The SPAC bubble sweeping across U.S. capital markets continues to catch the attention of the U.S. Securities and Exchange Commission (SEC).
Reuters reports the SEC has sent letters to top Wall Street banks about blank check acquisition schemes. The agency is inquiring how underwriters control the risks associated with taking a company public via a SPAC. The letters are requesting information voluntarily.
Sources told Reuters the letters could be a precursor to a formal investigation into SPAC mania. If one needs to be reminded amount of SPAC volumes over the last 16 months, take a look at the chart below. And the average deal size has increased since the start of the year...
...as SPACs increasingly seek to merge with larger and larger targets.
Sources also said the SEC requested information on SPAC deal fees, volumes, and internal controls banks have in place on the deals. Additionally, the agency had questions on compliance and reporting.
The SPAC structure allows startups with an easier pathway to go public with less regulatory scrutiny than the traditional IPO route. Just look at the declining number of IPO deal announcements.
Goldman's chief equity strategist David Kostin recently told clients the "blistering pace of SPAC issuances is likely unsustainable."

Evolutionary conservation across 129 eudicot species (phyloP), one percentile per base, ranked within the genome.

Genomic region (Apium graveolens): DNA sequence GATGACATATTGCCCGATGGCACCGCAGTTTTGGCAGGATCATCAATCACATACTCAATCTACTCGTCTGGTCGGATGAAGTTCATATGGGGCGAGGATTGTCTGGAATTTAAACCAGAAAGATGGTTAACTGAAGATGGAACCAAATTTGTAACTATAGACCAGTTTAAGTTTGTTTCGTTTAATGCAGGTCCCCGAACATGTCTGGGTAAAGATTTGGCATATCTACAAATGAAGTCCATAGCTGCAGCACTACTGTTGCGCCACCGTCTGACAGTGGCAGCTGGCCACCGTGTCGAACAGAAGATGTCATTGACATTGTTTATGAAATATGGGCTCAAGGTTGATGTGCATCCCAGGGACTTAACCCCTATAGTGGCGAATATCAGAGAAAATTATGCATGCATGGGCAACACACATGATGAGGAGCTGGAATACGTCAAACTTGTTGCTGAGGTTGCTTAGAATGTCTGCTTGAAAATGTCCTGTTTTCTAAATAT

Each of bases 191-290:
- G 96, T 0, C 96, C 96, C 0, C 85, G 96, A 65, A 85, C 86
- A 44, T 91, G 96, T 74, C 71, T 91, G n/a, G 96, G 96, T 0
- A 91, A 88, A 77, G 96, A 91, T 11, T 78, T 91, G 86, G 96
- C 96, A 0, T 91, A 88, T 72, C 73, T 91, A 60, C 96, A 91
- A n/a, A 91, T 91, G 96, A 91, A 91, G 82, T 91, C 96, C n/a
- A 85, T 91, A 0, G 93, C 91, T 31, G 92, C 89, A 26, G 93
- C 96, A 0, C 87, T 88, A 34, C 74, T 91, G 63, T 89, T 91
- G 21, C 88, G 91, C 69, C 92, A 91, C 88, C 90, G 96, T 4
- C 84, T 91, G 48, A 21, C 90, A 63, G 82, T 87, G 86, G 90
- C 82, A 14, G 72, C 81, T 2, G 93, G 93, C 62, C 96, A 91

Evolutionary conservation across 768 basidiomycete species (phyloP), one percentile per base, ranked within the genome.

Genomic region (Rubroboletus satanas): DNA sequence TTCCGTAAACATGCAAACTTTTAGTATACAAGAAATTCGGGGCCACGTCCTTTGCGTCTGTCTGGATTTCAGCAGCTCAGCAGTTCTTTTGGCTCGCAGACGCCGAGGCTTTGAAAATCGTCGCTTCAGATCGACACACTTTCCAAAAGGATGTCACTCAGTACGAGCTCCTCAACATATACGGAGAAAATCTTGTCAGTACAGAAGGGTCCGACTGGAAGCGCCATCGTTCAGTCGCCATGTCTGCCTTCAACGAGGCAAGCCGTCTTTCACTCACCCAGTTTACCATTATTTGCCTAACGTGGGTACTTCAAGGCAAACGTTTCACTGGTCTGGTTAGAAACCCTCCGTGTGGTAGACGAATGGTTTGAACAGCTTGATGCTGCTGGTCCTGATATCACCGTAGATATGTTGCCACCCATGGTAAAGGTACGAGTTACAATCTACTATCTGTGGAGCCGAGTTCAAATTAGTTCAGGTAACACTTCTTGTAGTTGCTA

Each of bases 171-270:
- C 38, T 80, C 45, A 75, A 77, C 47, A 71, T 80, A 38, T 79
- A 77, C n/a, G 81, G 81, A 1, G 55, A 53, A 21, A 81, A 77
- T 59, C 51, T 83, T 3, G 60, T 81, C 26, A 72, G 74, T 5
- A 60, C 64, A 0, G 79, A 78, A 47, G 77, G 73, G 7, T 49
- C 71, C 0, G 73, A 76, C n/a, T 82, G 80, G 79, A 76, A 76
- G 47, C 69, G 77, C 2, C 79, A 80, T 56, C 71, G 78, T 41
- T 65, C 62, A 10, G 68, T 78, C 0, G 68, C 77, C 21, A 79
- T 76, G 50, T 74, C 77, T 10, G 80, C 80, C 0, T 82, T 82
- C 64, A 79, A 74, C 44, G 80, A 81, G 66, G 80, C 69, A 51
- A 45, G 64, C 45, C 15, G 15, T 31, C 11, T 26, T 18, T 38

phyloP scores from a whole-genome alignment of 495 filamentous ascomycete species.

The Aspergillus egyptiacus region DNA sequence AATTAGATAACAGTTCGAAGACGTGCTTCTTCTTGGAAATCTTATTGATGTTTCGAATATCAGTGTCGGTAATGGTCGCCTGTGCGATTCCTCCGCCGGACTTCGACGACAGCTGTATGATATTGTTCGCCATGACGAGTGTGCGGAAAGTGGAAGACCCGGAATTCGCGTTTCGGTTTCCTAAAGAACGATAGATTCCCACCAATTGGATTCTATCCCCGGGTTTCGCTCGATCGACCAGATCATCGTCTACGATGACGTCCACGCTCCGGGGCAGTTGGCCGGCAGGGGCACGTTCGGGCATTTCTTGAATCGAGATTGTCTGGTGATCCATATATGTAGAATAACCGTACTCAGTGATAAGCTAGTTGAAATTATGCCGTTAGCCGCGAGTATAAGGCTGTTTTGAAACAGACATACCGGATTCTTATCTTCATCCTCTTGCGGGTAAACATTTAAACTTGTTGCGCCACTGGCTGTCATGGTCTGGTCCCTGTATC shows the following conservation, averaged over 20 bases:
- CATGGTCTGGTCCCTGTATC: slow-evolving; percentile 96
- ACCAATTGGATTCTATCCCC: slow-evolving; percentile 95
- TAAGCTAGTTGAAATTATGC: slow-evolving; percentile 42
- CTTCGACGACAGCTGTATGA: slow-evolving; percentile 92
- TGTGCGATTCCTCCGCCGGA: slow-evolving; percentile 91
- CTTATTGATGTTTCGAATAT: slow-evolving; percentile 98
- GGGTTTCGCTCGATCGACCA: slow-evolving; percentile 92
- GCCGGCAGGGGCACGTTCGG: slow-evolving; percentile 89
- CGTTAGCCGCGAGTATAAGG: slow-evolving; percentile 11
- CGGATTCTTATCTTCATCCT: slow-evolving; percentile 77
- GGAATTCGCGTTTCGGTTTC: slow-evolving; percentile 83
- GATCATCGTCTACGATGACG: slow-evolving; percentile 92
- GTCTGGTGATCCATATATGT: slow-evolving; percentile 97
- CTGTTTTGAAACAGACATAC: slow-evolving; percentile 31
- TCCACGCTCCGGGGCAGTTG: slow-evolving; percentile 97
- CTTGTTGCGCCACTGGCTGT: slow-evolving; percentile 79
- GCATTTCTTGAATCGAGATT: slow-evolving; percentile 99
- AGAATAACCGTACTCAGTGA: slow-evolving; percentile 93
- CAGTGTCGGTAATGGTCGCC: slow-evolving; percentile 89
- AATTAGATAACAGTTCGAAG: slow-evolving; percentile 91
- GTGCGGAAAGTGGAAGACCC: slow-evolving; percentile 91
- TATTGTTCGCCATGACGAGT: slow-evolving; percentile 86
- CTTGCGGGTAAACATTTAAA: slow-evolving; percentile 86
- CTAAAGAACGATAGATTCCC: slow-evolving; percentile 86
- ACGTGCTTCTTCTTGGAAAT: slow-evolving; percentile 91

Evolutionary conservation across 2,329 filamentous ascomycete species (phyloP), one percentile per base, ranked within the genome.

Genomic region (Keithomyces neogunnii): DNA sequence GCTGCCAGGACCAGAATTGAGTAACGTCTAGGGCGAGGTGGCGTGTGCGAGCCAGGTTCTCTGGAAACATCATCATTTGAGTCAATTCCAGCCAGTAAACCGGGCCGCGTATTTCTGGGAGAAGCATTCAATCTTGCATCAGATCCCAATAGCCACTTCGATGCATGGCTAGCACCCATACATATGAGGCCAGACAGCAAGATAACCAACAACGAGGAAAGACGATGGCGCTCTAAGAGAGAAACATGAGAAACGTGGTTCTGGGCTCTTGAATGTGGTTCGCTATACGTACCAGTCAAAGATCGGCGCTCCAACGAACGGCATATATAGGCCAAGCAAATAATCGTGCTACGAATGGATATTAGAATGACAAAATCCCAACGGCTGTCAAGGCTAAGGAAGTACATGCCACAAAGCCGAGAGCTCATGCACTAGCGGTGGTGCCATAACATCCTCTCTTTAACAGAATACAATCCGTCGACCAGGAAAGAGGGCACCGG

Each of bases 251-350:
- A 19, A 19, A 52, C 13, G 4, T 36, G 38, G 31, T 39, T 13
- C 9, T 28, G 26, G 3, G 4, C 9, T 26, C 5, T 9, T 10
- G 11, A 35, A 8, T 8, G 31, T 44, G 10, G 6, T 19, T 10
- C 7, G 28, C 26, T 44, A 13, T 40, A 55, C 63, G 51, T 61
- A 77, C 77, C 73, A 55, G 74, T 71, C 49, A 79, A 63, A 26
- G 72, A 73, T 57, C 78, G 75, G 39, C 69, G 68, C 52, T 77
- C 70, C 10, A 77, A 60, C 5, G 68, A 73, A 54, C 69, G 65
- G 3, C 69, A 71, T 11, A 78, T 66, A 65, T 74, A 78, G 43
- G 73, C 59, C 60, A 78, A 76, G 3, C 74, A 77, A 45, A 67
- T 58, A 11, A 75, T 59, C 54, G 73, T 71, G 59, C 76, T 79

The SEC inquiry comes as the SPAC bubble has reversed, with the SPAC Index entering a bear market.
In an already saturated SPAC space, out of all companies, that being WeWork, who already failed at going public a few years back via a botched IPO, this walking zombie of a company is attempting to go public via a Shaquille O'Neal-backed SPAC.
Given that WeWork is a money-losing business, there are concerns about the limited due diligence SPACs perform before acquiring business.
... and as celebrities plaster their names all over SPAC deals, the SEC warned in early March against investors buying SPACs based on celebrity endorsements or ownership.
Another concern among the agency is the heightened risk of insider trading in SPAC deals:
"Wall Street's biggest banks are being asked: what's going on?” the source said.
When the SPAC bubble implodes, there's no one else to blame but the Federal Reserve, who fueled financial markets with easy money. Maybe it's only then when the SEC will open a formal investigation.